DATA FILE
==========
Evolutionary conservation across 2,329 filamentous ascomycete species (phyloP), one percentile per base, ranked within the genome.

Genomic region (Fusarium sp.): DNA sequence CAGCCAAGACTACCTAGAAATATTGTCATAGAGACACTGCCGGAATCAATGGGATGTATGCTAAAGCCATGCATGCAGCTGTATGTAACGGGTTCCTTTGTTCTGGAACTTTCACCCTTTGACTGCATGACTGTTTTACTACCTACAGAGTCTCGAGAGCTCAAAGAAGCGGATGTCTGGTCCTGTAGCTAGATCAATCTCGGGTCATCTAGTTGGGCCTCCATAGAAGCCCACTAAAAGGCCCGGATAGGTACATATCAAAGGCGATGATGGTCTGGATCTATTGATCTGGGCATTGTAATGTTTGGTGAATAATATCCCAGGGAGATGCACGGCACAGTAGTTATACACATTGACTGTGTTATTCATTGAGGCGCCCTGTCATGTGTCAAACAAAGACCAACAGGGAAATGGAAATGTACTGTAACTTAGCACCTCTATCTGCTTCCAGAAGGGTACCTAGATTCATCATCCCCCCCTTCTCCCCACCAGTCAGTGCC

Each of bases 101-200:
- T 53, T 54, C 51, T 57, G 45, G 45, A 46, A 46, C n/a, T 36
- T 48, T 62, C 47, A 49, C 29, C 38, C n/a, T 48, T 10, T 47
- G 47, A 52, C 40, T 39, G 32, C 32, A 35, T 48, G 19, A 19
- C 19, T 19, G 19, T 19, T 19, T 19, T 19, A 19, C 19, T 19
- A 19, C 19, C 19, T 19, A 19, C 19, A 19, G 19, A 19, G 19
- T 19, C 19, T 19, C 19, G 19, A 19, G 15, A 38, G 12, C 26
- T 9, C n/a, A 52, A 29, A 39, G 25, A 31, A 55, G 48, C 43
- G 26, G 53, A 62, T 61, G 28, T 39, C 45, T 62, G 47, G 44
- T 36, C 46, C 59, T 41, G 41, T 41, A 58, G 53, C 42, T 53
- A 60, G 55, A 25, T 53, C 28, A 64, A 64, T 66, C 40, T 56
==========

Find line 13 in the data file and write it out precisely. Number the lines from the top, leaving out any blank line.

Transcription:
- A 60, G 55, A 25, T 53, C 28, A 64, A 64, T 66, C 40, T 56